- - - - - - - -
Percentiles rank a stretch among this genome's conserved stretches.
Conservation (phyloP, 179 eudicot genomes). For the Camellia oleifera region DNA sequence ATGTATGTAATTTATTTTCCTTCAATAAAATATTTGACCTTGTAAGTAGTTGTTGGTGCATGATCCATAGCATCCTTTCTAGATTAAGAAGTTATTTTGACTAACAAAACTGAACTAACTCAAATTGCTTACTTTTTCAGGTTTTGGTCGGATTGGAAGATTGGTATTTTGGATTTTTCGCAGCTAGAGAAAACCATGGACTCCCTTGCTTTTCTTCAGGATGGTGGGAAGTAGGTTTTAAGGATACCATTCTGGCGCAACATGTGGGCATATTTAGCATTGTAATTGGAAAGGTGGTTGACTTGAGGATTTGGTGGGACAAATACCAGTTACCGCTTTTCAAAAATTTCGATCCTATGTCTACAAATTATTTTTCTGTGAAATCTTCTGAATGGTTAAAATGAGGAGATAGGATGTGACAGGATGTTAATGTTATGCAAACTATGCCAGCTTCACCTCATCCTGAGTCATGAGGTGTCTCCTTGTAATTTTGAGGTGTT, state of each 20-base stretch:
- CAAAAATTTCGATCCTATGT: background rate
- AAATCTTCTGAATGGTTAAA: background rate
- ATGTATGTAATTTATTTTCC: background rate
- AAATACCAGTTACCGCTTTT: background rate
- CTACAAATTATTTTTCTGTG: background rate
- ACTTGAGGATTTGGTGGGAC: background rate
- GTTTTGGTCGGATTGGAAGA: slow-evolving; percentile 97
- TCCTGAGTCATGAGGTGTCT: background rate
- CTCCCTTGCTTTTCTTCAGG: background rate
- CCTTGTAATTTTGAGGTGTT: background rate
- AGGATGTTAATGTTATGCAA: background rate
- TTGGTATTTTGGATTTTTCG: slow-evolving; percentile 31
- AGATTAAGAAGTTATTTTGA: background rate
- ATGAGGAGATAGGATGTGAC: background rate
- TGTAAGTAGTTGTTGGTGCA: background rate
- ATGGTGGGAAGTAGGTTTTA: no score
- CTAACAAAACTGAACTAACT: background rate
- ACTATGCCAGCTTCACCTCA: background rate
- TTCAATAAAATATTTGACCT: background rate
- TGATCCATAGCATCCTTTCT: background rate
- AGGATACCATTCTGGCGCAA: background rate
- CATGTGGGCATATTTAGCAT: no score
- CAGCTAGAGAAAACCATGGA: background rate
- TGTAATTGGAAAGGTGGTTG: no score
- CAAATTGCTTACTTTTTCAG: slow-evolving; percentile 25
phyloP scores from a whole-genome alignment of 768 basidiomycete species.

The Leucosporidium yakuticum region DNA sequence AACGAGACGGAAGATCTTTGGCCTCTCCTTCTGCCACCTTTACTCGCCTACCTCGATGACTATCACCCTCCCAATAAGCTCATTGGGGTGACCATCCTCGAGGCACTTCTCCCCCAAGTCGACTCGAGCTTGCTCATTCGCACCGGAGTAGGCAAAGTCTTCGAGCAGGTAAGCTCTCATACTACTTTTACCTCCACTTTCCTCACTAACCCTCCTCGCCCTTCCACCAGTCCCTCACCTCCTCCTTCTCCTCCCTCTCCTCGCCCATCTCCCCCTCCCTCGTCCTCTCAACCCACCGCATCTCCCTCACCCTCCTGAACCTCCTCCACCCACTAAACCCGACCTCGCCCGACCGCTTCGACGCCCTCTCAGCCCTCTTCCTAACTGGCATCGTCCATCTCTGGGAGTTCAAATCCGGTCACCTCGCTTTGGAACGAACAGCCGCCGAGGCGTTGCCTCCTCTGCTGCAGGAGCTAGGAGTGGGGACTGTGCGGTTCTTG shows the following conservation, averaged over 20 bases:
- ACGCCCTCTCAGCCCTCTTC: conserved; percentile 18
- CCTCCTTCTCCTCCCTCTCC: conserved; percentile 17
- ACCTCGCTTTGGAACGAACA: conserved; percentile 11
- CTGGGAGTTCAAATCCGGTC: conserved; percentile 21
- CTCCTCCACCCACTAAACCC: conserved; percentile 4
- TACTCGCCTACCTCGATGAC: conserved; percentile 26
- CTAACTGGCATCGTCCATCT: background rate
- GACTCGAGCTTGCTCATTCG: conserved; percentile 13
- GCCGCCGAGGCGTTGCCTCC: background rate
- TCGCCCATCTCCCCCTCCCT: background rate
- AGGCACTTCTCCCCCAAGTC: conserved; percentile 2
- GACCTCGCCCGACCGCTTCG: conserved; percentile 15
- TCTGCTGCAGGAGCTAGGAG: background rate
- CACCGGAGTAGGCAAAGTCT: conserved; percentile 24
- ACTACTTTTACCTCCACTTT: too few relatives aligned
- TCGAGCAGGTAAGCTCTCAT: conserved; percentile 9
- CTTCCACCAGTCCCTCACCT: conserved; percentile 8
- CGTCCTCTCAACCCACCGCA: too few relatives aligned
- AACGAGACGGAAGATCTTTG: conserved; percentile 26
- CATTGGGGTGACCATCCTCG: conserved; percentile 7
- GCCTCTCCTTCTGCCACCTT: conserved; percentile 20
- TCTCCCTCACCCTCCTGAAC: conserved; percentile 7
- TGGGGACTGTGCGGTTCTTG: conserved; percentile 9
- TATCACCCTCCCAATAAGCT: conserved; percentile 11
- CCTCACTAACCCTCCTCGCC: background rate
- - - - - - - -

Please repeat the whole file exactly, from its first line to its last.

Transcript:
Percentiles rank a stretch among this genome's conserved stretches.
Conservation (phyloP, 179 eudicot genomes). For the Camellia oleifera region DNA sequence ATGTATGTAATTTATTTTCCTTCAATAAAATATTTGACCTTGTAAGTAGTTGTTGGTGCATGATCCATAGCATCCTTTCTAGATTAAGAAGTTATTTTGACTAACAAAACTGAACTAACTCAAATTGCTTACTTTTTCAGGTTTTGGTCGGATTGGAAGATTGGTATTTTGGATTTTTCGCAGCTAGAGAAAACCATGGACTCCCTTGCTTTTCTTCAGGATGGTGGGAAGTAGGTTTTAAGGATACCATTCTGGCGCAACATGTGGGCATATTTAGCATTGTAATTGGAAAGGTGGTTGACTTGAGGATTTGGTGGGACAAATACCAGTTACCGCTTTTCAAAAATTTCGATCCTATGTCTACAAATTATTTTTCTGTGAAATCTTCTGAATGGTTAAAATGAGGAGATAGGATGTGACAGGATGTTAATGTTATGCAAACTATGCCAGCTTCACCTCATCCTGAGTCATGAGGTGTCTCCTTGTAATTTTGAGGTGTT, state of each 20-base stretch:
- CAAAAATTTCGATCCTATGT: background rate
- AAATCTTCTGAATGGTTAAA: background rate
- ATGTATGTAATTTATTTTCC: background rate
- AAATACCAGTTACCGCTTTT: background rate
- CTACAAATTATTTTTCTGTG: background rate
- ACTTGAGGATTTGGTGGGAC: background rate
- GTTTTGGTCGGATTGGAAGA: slow-evolving; percentile 97
- TCCTGAGTCATGAGGTGTCT: background rate
- CTCCCTTGCTTTTCTTCAGG: background rate
- CCTTGTAATTTTGAGGTGTT: background rate
- AGGATGTTAATGTTATGCAA: background rate
- TTGGTATTTTGGATTTTTCG: slow-evolving; percentile 31
- AGATTAAGAAGTTATTTTGA: background rate
- ATGAGGAGATAGGATGTGAC: background rate
- TGTAAGTAGTTGTTGGTGCA: background rate
- ATGGTGGGAAGTAGGTTTTA: no score
- CTAACAAAACTGAACTAACT: background rate
- ACTATGCCAGCTTCACCTCA: background rate
- TTCAATAAAATATTTGACCT: background rate
- TGATCCATAGCATCCTTTCT: background rate
- AGGATACCATTCTGGCGCAA: background rate
- CATGTGGGCATATTTAGCAT: no score
- CAGCTAGAGAAAACCATGGA: background rate
- TGTAATTGGAAAGGTGGTTG: no score
- CAAATTGCTTACTTTTTCAG: slow-evolving; percentile 25
phyloP scores from a whole-genome alignment of 768 basidiomycete species.

The Leucosporidium yakuticum region DNA sequence AACGAGACGGAAGATCTTTGGCCTCTCCTTCTGCCACCTTTACTCGCCTACCTCGATGACTATCACCCTCCCAATAAGCTCATTGGGGTGACCATCCTCGAGGCACTTCTCCCCCAAGTCGACTCGAGCTTGCTCATTCGCACCGGAGTAGGCAAAGTCTTCGAGCAGGTAAGCTCTCATACTACTTTTACCTCCACTTTCCTCACTAACCCTCCTCGCCCTTCCACCAGTCCCTCACCTCCTCCTTCTCCTCCCTCTCCTCGCCCATCTCCCCCTCCCTCGTCCTCTCAACCCACCGCATCTCCCTCACCCTCCTGAACCTCCTCCACCCACTAAACCCGACCTCGCCCGACCGCTTCGACGCCCTCTCAGCCCTCTTCCTAACTGGCATCGTCCATCTCTGGGAGTTCAAATCCGGTCACCTCGCTTTGGAACGAACAGCCGCCGAGGCGTTGCCTCCTCTGCTGCAGGAGCTAGGAGTGGGGACTGTGCGGTTCTTG shows the following conservation, averaged over 20 bases:
- ACGCCCTCTCAGCCCTCTTC: conserved; percentile 18
- CCTCCTTCTCCTCCCTCTCC: conserved; percentile 17
- ACCTCGCTTTGGAACGAACA: conserved; percentile 11
- CTGGGAGTTCAAATCCGGTC: conserved; percentile 21
- CTCCTCCACCCACTAAACCC: conserved; percentile 4
- TACTCGCCTACCTCGATGAC: conserved; percentile 26
- CTAACTGGCATCGTCCATCT: background rate
- GACTCGAGCTTGCTCATTCG: conserved; percentile 13
- GCCGCCGAGGCGTTGCCTCC: background rate
- TCGCCCATCTCCCCCTCCCT: background rate
- AGGCACTTCTCCCCCAAGTC: conserved; percentile 2
- GACCTCGCCCGACCGCTTCG: conserved; percentile 15
- TCTGCTGCAGGAGCTAGGAG: background rate
- CACCGGAGTAGGCAAAGTCT: conserved; percentile 24
- ACTACTTTTACCTCCACTTT: too few relatives aligned
- TCGAGCAGGTAAGCTCTCAT: conserved; percentile 9
- CTTCCACCAGTCCCTCACCT: conserved; percentile 8
- CGTCCTCTCAACCCACCGCA: too few relatives aligned
- AACGAGACGGAAGATCTTTG: conserved; percentile 26
- CATTGGGGTGACCATCCTCG: conserved; percentile 7
- GCCTCTCCTTCTGCCACCTT: conserved; percentile 20
- TCTCCCTCACCCTCCTGAAC: conserved; percentile 7
- TGGGGACTGTGCGGTTCTTG: conserved; percentile 9
- TATCACCCTCCCAATAAGCT: conserved; percentile 11
- CCTCACTAACCCTCCTCGCC: background rate